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Brian Lawless/PA

Garda charged with breaking Covid restrictions and being drunk in public after attending house party

The charges relate to an incident in Dungarvan last year.

A SERVING GARDA has appeared in court in Co Waterford charged in relation to a breach of Covid-19 restrictions and being drunk in public after attending a house party.

Garda Aoife Moore (27) from Dungarvan appeared before Dungarvan District Court this morning and pleaded guilty to trying to enter the back of an ambulance carrying an injured friend.

The charge falls under Covid legislation introduced last year – Section 31 of the Health Act – under which Moore is accused of a breach of regulation to prevent, limit, minimise or slow the spread of Covid-19.

Moore, who is still serving her probation as a guard, has also been charged with a public order offence for being intoxicated in a public place.

The case arose after gardaí were called twice to a house in Cluain Na Greine in Dungarvan following reports of an altercation on 6 June last year.

They first responded to the house at 11.30pm and found no sign of an altercation.

Those present had been celebrating the birthday of Moore, a probationary garda based in Waterford city.

Moore identified herself as a serving garda to officers, but gardaí noticed that a resident at the house was injured. They left after it was denied that the person’s injury was connected to the reports of the prior altercation.

However, they returned at around 5am after Moore summoned an ambulance for her injured friend. Inspector Stephen Murphy told the court how, at this point, gardaí felt Moore was “highly intoxicated” and “unsteady” on her feet.

She then tried to enter the back of the ambulance along with her friend, but “nearly fell out of the back”, Murphy said.

Gardaí told Moore that she needed to leave the ambulance due to Covid restrictions and then decided that Moore posed a danger to herself, before arresting her under Section 4 of the Public Order Act.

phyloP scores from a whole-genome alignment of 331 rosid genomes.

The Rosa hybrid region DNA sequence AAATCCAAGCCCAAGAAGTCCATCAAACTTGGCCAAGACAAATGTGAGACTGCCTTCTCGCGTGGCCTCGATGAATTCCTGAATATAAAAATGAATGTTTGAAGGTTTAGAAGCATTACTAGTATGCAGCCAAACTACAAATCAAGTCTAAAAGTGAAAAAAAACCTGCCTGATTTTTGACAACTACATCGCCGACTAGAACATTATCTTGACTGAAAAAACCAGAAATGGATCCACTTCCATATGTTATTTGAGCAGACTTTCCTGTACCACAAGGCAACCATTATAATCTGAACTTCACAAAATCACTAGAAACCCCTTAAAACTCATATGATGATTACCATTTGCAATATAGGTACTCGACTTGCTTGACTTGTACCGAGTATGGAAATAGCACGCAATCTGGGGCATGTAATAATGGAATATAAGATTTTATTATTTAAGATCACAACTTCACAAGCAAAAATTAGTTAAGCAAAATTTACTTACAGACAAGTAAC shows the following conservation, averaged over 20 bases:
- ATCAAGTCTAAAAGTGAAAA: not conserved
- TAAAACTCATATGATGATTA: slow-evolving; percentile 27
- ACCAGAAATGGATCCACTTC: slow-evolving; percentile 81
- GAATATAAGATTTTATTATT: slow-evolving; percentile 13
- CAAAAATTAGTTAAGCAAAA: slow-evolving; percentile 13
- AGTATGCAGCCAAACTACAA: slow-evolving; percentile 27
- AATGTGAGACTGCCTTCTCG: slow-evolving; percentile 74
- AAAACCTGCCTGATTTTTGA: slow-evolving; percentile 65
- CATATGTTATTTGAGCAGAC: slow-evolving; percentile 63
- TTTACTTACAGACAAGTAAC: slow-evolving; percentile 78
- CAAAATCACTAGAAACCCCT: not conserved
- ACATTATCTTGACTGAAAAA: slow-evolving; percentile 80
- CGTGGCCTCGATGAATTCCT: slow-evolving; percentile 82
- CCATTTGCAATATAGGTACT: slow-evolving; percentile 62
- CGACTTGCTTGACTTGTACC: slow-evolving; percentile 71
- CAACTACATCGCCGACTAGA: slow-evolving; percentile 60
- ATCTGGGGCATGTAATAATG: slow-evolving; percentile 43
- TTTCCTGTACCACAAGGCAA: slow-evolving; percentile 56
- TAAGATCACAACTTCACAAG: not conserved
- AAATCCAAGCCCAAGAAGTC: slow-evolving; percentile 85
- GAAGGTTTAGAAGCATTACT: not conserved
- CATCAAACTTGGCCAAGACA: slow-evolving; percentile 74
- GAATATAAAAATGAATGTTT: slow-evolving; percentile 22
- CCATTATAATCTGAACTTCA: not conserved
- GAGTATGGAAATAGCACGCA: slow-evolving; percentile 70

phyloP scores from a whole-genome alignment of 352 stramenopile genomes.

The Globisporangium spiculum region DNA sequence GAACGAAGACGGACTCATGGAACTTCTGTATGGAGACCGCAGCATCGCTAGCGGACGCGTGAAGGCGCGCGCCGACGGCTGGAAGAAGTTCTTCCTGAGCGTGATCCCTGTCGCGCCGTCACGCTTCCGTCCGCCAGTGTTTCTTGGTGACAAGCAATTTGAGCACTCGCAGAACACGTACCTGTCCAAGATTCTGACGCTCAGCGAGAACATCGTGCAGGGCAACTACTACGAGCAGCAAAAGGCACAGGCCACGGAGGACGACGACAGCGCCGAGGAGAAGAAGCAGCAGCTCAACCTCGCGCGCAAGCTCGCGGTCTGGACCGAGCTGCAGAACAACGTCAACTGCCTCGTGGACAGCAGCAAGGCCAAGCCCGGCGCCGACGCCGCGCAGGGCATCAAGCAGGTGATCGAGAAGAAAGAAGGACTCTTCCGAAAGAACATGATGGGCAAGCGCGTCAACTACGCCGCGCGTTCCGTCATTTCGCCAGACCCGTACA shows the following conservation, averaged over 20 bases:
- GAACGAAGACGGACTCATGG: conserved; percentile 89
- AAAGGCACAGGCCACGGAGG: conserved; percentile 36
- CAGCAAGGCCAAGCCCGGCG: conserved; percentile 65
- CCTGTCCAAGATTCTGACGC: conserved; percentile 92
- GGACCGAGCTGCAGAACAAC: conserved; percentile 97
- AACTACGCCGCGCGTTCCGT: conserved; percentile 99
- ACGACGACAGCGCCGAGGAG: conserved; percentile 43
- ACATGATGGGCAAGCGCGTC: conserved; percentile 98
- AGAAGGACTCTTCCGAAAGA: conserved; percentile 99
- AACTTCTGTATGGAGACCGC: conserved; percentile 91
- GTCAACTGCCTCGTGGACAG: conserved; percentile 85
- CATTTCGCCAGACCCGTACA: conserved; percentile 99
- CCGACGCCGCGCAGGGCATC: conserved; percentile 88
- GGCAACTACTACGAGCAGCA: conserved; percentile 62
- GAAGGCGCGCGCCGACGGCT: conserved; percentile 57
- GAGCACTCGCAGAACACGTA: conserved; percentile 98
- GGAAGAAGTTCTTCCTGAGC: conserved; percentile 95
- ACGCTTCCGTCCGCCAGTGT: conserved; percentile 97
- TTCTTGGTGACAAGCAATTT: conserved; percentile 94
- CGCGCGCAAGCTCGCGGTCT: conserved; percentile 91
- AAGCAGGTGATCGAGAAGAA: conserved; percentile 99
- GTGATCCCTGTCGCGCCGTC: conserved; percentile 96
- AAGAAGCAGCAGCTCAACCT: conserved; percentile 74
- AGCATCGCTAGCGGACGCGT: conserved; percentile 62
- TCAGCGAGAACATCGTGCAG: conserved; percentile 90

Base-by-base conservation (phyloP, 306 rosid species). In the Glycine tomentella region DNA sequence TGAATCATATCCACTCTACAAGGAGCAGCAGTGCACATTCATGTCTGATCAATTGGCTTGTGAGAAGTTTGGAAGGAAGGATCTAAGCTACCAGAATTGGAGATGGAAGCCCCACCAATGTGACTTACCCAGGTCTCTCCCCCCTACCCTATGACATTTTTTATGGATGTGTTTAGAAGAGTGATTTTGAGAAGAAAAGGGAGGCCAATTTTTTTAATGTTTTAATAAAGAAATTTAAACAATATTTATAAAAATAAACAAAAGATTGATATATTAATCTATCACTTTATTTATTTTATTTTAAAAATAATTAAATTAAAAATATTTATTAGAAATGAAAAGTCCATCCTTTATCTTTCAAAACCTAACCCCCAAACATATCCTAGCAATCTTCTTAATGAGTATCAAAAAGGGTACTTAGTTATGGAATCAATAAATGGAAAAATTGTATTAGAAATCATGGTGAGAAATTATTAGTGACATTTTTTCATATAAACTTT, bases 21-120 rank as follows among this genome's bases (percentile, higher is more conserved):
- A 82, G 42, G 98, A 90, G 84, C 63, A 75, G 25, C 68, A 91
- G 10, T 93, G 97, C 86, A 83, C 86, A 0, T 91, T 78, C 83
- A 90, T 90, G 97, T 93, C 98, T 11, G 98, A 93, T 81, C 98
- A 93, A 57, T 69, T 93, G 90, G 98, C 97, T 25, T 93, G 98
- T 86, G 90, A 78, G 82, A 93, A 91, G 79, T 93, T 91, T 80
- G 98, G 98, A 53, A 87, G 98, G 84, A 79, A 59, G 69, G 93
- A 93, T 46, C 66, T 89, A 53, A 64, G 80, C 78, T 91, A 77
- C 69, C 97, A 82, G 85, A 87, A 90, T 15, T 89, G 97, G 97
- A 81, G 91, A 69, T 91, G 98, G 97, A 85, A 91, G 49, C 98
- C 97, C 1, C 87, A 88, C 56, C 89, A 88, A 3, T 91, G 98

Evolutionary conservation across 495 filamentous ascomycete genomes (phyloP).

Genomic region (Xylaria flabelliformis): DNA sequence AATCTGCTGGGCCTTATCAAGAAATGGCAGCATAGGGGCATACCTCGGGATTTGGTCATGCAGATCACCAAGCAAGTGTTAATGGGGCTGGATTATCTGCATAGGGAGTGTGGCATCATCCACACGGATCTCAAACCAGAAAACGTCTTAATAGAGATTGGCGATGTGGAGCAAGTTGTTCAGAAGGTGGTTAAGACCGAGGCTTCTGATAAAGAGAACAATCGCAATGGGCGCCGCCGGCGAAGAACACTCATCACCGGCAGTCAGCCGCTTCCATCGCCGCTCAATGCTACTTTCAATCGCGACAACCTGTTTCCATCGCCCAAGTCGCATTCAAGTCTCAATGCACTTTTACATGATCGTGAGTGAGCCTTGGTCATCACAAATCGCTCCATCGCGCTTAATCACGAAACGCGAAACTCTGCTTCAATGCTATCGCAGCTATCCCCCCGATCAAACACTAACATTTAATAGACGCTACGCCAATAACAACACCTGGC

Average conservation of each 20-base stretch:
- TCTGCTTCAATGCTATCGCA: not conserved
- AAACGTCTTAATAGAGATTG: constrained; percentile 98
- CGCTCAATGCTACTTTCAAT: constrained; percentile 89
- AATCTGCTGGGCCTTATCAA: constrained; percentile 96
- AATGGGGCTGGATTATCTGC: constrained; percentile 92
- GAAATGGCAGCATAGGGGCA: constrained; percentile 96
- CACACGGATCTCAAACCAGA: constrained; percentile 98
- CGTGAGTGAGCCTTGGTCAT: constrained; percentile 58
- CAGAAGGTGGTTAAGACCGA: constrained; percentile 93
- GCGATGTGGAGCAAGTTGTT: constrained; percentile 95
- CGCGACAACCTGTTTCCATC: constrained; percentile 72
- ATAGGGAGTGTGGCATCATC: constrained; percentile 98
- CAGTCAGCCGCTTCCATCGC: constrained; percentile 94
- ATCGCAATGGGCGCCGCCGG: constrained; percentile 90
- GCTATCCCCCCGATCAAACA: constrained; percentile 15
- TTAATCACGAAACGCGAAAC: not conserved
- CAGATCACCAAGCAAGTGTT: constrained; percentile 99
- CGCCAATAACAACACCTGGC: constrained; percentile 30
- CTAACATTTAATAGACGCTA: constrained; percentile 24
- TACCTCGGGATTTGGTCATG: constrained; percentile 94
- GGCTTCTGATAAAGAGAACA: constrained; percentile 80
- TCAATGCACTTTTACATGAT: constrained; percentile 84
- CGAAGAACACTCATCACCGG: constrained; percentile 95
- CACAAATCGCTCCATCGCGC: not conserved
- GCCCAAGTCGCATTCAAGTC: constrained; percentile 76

Consequences for status

The defence said the case would like raise “consequences for [Moore's] professional status”.

Barrister Donnchadh Morgan told the court that the defendant had come to Ireland in recent years after living in America with her family, and was determined to become a garda, employing a personal trainer to meet the fitness requirements and completing an emergency medical technician course to help achieve this.

Following her encounter with her colleagues, she apologised to the Dungarvan station the next evening.

Counsel added that Moore has no previous convictions and is no longer friends with the woman who was injured at her birthday celebrations a year ago.

She has also not drank alcohol since the night in question and has undergone over 30 sessions of cognitive behavioural therapy, along with becoming a member of Alcoholics Anonymous.

However, judge Terence Finn said Moore’s role as a garda meant a “raising of the bar” which placed her in a “slightly different” position to that of an ordinary member of the public.

Although he said he would consider the Covid breach in a “lenient way”, the judge noted that he also had to keep in mind that Moore, as a member of An Garda Síochána, had obligations that are “much more” than members of the public.

He added that he would not be imposing a jail sentence and consider a request from the defence to donate to the poor box. He adjourned the case until 2 June.

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